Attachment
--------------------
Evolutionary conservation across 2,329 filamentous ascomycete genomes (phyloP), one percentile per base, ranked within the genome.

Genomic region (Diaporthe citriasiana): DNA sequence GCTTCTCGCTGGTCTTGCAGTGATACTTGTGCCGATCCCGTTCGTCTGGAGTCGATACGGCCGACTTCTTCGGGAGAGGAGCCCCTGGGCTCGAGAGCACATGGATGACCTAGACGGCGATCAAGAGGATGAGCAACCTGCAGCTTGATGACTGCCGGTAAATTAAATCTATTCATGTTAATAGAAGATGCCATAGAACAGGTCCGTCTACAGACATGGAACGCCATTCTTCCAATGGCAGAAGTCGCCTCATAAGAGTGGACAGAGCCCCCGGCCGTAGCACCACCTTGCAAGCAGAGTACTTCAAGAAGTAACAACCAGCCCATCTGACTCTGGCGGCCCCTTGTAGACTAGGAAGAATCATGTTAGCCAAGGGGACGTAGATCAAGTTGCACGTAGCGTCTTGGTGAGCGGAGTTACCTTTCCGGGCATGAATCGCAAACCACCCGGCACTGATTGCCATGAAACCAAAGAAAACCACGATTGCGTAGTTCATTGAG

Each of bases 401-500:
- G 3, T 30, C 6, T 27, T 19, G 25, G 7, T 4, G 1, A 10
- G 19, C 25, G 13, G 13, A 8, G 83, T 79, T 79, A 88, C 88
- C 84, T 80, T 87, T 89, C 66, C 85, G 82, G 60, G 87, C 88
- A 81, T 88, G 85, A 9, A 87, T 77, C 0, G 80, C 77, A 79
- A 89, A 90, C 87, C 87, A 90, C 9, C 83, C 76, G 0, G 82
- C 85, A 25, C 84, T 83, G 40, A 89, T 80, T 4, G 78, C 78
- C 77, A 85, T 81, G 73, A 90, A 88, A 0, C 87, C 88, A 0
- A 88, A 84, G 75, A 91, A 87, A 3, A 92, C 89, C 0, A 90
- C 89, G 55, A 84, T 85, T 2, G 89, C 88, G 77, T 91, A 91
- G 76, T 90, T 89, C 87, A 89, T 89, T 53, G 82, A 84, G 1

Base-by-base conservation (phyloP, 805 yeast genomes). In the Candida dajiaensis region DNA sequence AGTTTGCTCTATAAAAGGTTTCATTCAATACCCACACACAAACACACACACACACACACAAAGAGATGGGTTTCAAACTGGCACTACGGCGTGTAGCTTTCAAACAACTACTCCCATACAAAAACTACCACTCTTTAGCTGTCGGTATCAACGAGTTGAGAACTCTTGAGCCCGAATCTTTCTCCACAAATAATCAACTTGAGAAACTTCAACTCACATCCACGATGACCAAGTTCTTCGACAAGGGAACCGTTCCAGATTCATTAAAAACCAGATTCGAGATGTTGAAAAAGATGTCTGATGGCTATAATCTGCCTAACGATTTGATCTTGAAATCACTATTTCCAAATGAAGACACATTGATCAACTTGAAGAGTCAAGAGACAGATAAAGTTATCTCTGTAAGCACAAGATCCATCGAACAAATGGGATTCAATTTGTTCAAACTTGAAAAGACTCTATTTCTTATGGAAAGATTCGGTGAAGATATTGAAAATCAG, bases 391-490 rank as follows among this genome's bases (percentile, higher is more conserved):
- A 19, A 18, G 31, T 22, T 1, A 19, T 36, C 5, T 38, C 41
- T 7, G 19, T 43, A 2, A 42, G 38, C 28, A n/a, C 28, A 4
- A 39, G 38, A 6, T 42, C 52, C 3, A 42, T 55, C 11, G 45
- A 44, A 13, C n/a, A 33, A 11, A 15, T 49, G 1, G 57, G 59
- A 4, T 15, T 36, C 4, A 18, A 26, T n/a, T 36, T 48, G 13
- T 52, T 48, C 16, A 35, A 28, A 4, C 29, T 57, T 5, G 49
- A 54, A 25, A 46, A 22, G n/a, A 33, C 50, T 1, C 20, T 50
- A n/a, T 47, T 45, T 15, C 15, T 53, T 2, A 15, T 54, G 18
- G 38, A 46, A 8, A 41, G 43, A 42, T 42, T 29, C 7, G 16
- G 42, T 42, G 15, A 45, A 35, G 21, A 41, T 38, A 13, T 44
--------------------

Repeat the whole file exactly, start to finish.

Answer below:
Evolutionary conservation across 2,329 filamentous ascomycete genomes (phyloP), one percentile per base, ranked within the genome.

Genomic region (Diaporthe citriasiana): DNA sequence GCTTCTCGCTGGTCTTGCAGTGATACTTGTGCCGATCCCGTTCGTCTGGAGTCGATACGGCCGACTTCTTCGGGAGAGGAGCCCCTGGGCTCGAGAGCACATGGATGACCTAGACGGCGATCAAGAGGATGAGCAACCTGCAGCTTGATGACTGCCGGTAAATTAAATCTATTCATGTTAATAGAAGATGCCATAGAACAGGTCCGTCTACAGACATGGAACGCCATTCTTCCAATGGCAGAAGTCGCCTCATAAGAGTGGACAGAGCCCCCGGCCGTAGCACCACCTTGCAAGCAGAGTACTTCAAGAAGTAACAACCAGCCCATCTGACTCTGGCGGCCCCTTGTAGACTAGGAAGAATCATGTTAGCCAAGGGGACGTAGATCAAGTTGCACGTAGCGTCTTGGTGAGCGGAGTTACCTTTCCGGGCATGAATCGCAAACCACCCGGCACTGATTGCCATGAAACCAAAGAAAACCACGATTGCGTAGTTCATTGAG

Each of bases 401-500:
- G 3, T 30, C 6, T 27, T 19, G 25, G 7, T 4, G 1, A 10
- G 19, C 25, G 13, G 13, A 8, G 83, T 79, T 79, A 88, C 88
- C 84, T 80, T 87, T 89, C 66, C 85, G 82, G 60, G 87, C 88
- A 81, T 88, G 85, A 9, A 87, T 77, C 0, G 80, C 77, A 79
- A 89, A 90, C 87, C 87, A 90, C 9, C 83, C 76, G 0, G 82
- C 85, A 25, C 84, T 83, G 40, A 89, T 80, T 4, G 78, C 78
- C 77, A 85, T 81, G 73, A 90, A 88, A 0, C 87, C 88, A 0
- A 88, A 84, G 75, A 91, A 87, A 3, A 92, C 89, C 0, A 90
- C 89, G 55, A 84, T 85, T 2, G 89, C 88, G 77, T 91, A 91
- G 76, T 90, T 89, C 87, A 89, T 89, T 53, G 82, A 84, G 1

Base-by-base conservation (phyloP, 805 yeast genomes). In the Candida dajiaensis region DNA sequence AGTTTGCTCTATAAAAGGTTTCATTCAATACCCACACACAAACACACACACACACACACAAAGAGATGGGTTTCAAACTGGCACTACGGCGTGTAGCTTTCAAACAACTACTCCCATACAAAAACTACCACTCTTTAGCTGTCGGTATCAACGAGTTGAGAACTCTTGAGCCCGAATCTTTCTCCACAAATAATCAACTTGAGAAACTTCAACTCACATCCACGATGACCAAGTTCTTCGACAAGGGAACCGTTCCAGATTCATTAAAAACCAGATTCGAGATGTTGAAAAAGATGTCTGATGGCTATAATCTGCCTAACGATTTGATCTTGAAATCACTATTTCCAAATGAAGACACATTGATCAACTTGAAGAGTCAAGAGACAGATAAAGTTATCTCTGTAAGCACAAGATCCATCGAACAAATGGGATTCAATTTGTTCAAACTTGAAAAGACTCTATTTCTTATGGAAAGATTCGGTGAAGATATTGAAAATCAG, bases 391-490 rank as follows among this genome's bases (percentile, higher is more conserved):
- A 19, A 18, G 31, T 22, T 1, A 19, T 36, C 5, T 38, C 41
- T 7, G 19, T 43, A 2, A 42, G 38, C 28, A n/a, C 28, A 4
- A 39, G 38, A 6, T 42, C 52, C 3, A 42, T 55, C 11, G 45
- A 44, A 13, C n/a, A 33, A 11, A 15, T 49, G 1, G 57, G 59
- A 4, T 15, T 36, C 4, A 18, A 26, T n/a, T 36, T 48, G 13
- T 52, T 48, C 16, A 35, A 28, A 4, C 29, T 57, T 5, G 49
- A 54, A 25, A 46, A 22, G n/a, A 33, C 50, T 1, C 20, T 50
- A n/a, T 47, T 45, T 15, C 15, T 53, T 2, A 15, T 54, G 18
- G 38, A 46, A 8, A 41, G 43, A 42, T 42, T 29, C 7, G 16
- G 42, T 42, G 15, A 45, A 35, G 21, A 41, T 38, A 13, T 44